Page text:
Friday, April 12: Day 14

I re-met Kara/Double Love and her dog Phil, who had stayed with a few other hikers in a tiny house while I’d stayed at NOC for the night. Adorable pictures, and probably still more square footage than some apartments I’ve lived in. The climb out of NOC at mile 137 up to mile 147.5 where I camped was tougher than I thought: it snuck up on me, but I still managed to get through at a reasonable time. I also almost stepped on a sneaky snake, sitting right in the middle of the trail, and it did not even twitch when it saw me. There might have been a little scrambling to go around it and a high-pitched EEK or two.

There were two other people at Locust Grove when I arrived, and when I came back from a long uphill water climb, there were 12. Every single person had a different tent, and from a distance it seems like mushrooms were popping up across the hill. Over a nice campfire from Hops, about eight of us (including Frenchie, who’s from Canada and is splitting some wine with me tonight), cooked and talked until the fire burned down. We all decide we’d try to go over 18 miles the next day to Fontana, because the shelter has showers (!!!), but all knew it might be a longer day. (At least everyone except Hops, who’s already done a 22+ miler.) Apparently the trio of Crazy Glue, Patches, and Passport had hiked briefly with some guys from Louisiana, who I originally thought were bikers, and they’d brought marinated steak to cook over the campfire a few nights ago. Delicious and I’m sorry I missed it!

Saturday, April 13: Day 15

I did manage to hit 18.3 miles today, which has been my biggest day yet. I was a little tired, but it was totally worth it as I went to the Fontana shower and got all cleaned up. The walk itself was generally good. I woke up at the Locust Grove tent site at 6:22, which was earlier than my usual 7 a.m. wakeup, so I took the chance to pack up and head out a bit earlier since I knew I was aiming for a long day. It took me ten hours to go the 18 and change miles, which isn’t quite up to two miles an hour yet, but I got her done.

About three miles after our tent site I ran into Hopeful and Mrs. Hopeful, who were doing trail magic as a birthday present and weekend getaway with some trail friends. I got to look inside their trailer (adorable and a great use of space), ate a lot, and got all fueled up for Jacob’s Ladder, a long climb up a steep mountain. That was the hardest climb of the day, and the rest was just long. My feet were tired, but nothing felt wrong. Since there were so many uphills and downhills I started listening to another audiobook to keep me motivated, which was a great idea.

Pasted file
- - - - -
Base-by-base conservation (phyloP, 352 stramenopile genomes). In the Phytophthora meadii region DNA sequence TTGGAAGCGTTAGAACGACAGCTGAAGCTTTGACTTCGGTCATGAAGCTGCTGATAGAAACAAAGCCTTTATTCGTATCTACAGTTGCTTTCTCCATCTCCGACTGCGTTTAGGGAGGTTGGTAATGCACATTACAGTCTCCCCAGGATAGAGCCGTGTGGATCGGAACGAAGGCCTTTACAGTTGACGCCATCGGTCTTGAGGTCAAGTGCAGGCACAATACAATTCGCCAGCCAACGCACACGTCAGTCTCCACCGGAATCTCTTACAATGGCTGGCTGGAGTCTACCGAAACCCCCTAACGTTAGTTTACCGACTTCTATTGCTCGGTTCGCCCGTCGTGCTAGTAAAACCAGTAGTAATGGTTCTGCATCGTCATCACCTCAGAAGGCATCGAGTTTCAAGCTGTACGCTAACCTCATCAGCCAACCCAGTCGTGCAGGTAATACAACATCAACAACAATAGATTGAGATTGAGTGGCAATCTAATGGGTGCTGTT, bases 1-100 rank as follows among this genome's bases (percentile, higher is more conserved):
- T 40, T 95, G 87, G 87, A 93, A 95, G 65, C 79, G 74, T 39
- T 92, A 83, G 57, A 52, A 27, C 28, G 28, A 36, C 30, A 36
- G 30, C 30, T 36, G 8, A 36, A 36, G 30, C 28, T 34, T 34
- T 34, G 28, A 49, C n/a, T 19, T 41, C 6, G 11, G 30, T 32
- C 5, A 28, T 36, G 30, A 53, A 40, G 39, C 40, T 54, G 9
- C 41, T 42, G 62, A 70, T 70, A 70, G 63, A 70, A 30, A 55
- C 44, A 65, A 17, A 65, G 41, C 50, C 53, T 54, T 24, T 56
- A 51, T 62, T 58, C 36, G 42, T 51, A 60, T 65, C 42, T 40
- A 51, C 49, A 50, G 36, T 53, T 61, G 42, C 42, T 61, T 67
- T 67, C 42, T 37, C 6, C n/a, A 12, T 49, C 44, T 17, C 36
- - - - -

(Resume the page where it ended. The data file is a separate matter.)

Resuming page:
A lot of other people were also staying at the shelter, and my goodness, I have never heard so much snoring before. We had several selections for listeners’ enjoyment, including quiet wheezing, general loud breathing, a car engine stuttering and a long whine, someone I thought was safe but who tore up the air with narcoleptic lurches, an unpredictable sad trumpeting elephant, and the man-sized mosquito whine.

Best Gear Items So Far

Bring earplugs. Even if you don’t plan to stay in shelters.And if not, do you think that two ply tent fabric blocks noises? It’s one of my general travel rules anyway, and I use them in hostels and airplanes whenever I spend time away.

Tiger Balm: absolutely one of the reasons my feet wake up happy every day.

Sock liners: I haven’t had a single blister or even a hot spot on this entire trip, and the only people I know who have aren’t sporting these clever toe socks to keep friction down.

Olive oil in a travel bottle: goes with most hiker foods and adds some calories and some taste.

Plastic spiky ball for rolling my feet: some of the guys were calling it my luxury item. They are mistaken!